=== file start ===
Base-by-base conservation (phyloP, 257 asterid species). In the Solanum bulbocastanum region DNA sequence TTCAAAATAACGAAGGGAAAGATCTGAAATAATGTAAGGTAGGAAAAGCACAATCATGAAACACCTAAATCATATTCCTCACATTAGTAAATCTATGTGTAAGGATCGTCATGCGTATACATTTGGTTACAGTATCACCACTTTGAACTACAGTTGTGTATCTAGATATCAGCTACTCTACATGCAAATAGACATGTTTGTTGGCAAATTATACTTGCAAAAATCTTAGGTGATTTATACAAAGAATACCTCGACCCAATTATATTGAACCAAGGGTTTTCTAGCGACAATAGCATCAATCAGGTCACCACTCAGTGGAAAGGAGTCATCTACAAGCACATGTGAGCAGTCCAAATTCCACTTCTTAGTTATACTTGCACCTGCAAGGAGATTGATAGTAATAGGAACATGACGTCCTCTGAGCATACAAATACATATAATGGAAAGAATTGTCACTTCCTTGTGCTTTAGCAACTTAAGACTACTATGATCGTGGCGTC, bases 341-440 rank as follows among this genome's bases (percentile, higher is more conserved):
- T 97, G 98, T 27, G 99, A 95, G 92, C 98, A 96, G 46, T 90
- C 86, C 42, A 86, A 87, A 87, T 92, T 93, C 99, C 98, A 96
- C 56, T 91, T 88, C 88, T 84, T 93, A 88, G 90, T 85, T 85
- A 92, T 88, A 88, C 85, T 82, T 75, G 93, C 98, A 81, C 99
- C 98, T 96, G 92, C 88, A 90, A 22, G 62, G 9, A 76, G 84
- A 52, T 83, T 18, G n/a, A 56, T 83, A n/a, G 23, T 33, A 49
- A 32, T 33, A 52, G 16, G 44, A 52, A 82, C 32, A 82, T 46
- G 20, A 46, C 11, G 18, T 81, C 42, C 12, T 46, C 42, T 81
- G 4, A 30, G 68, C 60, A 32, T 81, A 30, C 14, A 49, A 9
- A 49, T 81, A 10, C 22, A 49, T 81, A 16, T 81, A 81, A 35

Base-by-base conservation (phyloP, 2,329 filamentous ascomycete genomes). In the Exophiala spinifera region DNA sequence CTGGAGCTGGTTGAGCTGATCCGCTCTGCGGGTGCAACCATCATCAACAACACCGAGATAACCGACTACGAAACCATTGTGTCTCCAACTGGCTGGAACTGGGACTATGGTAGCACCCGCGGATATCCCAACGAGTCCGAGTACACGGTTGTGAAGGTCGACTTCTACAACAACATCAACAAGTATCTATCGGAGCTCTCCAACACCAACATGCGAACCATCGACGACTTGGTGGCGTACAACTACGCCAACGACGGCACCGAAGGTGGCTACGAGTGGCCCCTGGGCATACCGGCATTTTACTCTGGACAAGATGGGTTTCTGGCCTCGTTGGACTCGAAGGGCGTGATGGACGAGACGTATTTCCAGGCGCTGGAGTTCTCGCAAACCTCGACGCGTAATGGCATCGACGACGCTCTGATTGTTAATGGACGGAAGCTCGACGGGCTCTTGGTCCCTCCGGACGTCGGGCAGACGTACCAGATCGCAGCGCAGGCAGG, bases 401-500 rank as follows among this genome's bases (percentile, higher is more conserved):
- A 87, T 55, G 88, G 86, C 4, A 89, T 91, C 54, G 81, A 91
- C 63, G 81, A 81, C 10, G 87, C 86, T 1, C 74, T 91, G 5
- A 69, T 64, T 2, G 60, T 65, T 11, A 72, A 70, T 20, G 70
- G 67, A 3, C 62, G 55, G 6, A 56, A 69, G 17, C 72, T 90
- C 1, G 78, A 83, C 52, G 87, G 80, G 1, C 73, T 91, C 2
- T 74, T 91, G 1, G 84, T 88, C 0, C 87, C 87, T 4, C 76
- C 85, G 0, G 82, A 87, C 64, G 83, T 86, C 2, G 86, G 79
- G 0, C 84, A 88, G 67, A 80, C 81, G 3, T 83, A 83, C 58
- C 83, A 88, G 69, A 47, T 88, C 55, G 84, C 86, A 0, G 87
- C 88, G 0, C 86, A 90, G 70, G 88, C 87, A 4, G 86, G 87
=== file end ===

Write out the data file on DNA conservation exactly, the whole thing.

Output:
Base-by-base conservation (phyloP, 257 asterid species). In the Solanum bulbocastanum region DNA sequence TTCAAAATAACGAAGGGAAAGATCTGAAATAATGTAAGGTAGGAAAAGCACAATCATGAAACACCTAAATCATATTCCTCACATTAGTAAATCTATGTGTAAGGATCGTCATGCGTATACATTTGGTTACAGTATCACCACTTTGAACTACAGTTGTGTATCTAGATATCAGCTACTCTACATGCAAATAGACATGTTTGTTGGCAAATTATACTTGCAAAAATCTTAGGTGATTTATACAAAGAATACCTCGACCCAATTATATTGAACCAAGGGTTTTCTAGCGACAATAGCATCAATCAGGTCACCACTCAGTGGAAAGGAGTCATCTACAAGCACATGTGAGCAGTCCAAATTCCACTTCTTAGTTATACTTGCACCTGCAAGGAGATTGATAGTAATAGGAACATGACGTCCTCTGAGCATACAAATACATATAATGGAAAGAATTGTCACTTCCTTGTGCTTTAGCAACTTAAGACTACTATGATCGTGGCGTC, bases 341-440 rank as follows among this genome's bases (percentile, higher is more conserved):
- T 97, G 98, T 27, G 99, A 95, G 92, C 98, A 96, G 46, T 90
- C 86, C 42, A 86, A 87, A 87, T 92, T 93, C 99, C 98, A 96
- C 56, T 91, T 88, C 88, T 84, T 93, A 88, G 90, T 85, T 85
- A 92, T 88, A 88, C 85, T 82, T 75, G 93, C 98, A 81, C 99
- C 98, T 96, G 92, C 88, A 90, A 22, G 62, G 9, A 76, G 84
- A 52, T 83, T 18, G n/a, A 56, T 83, A n/a, G 23, T 33, A 49
- A 32, T 33, A 52, G 16, G 44, A 52, A 82, C 32, A 82, T 46
- G 20, A 46, C 11, G 18, T 81, C 42, C 12, T 46, C 42, T 81
- G 4, A 30, G 68, C 60, A 32, T 81, A 30, C 14, A 49, A 9
- A 49, T 81, A 10, C 22, A 49, T 81, A 16, T 81, A 81, A 35

Base-by-base conservation (phyloP, 2,329 filamentous ascomycete genomes). In the Exophiala spinifera region DNA sequence CTGGAGCTGGTTGAGCTGATCCGCTCTGCGGGTGCAACCATCATCAACAACACCGAGATAACCGACTACGAAACCATTGTGTCTCCAACTGGCTGGAACTGGGACTATGGTAGCACCCGCGGATATCCCAACGAGTCCGAGTACACGGTTGTGAAGGTCGACTTCTACAACAACATCAACAAGTATCTATCGGAGCTCTCCAACACCAACATGCGAACCATCGACGACTTGGTGGCGTACAACTACGCCAACGACGGCACCGAAGGTGGCTACGAGTGGCCCCTGGGCATACCGGCATTTTACTCTGGACAAGATGGGTTTCTGGCCTCGTTGGACTCGAAGGGCGTGATGGACGAGACGTATTTCCAGGCGCTGGAGTTCTCGCAAACCTCGACGCGTAATGGCATCGACGACGCTCTGATTGTTAATGGACGGAAGCTCGACGGGCTCTTGGTCCCTCCGGACGTCGGGCAGACGTACCAGATCGCAGCGCAGGCAGG, bases 401-500 rank as follows among this genome's bases (percentile, higher is more conserved):
- A 87, T 55, G 88, G 86, C 4, A 89, T 91, C 54, G 81, A 91
- C 63, G 81, A 81, C 10, G 87, C 86, T 1, C 74, T 91, G 5
- A 69, T 64, T 2, G 60, T 65, T 11, A 72, A 70, T 20, G 70
- G 67, A 3, C 62, G 55, G 6, A 56, A 69, G 17, C 72, T 90
- C 1, G 78, A 83, C 52, G 87, G 80, G 1, C 73, T 91, C 2
- T 74, T 91, G 1, G 84, T 88, C 0, C 87, C 87, T 4, C 76
- C 85, G 0, G 82, A 87, C 64, G 83, T 86, C 2, G 86, G 79
- G 0, C 84, A 88, G 67, A 80, C 81, G 3, T 83, A 83, C 58
- C 83, A 88, G 69, A 47, T 88, C 55, G 84, C 86, A 0, G 87
- C 88, G 0, C 86, A 90, G 70, G 88, C 87, A 4, G 86, G 87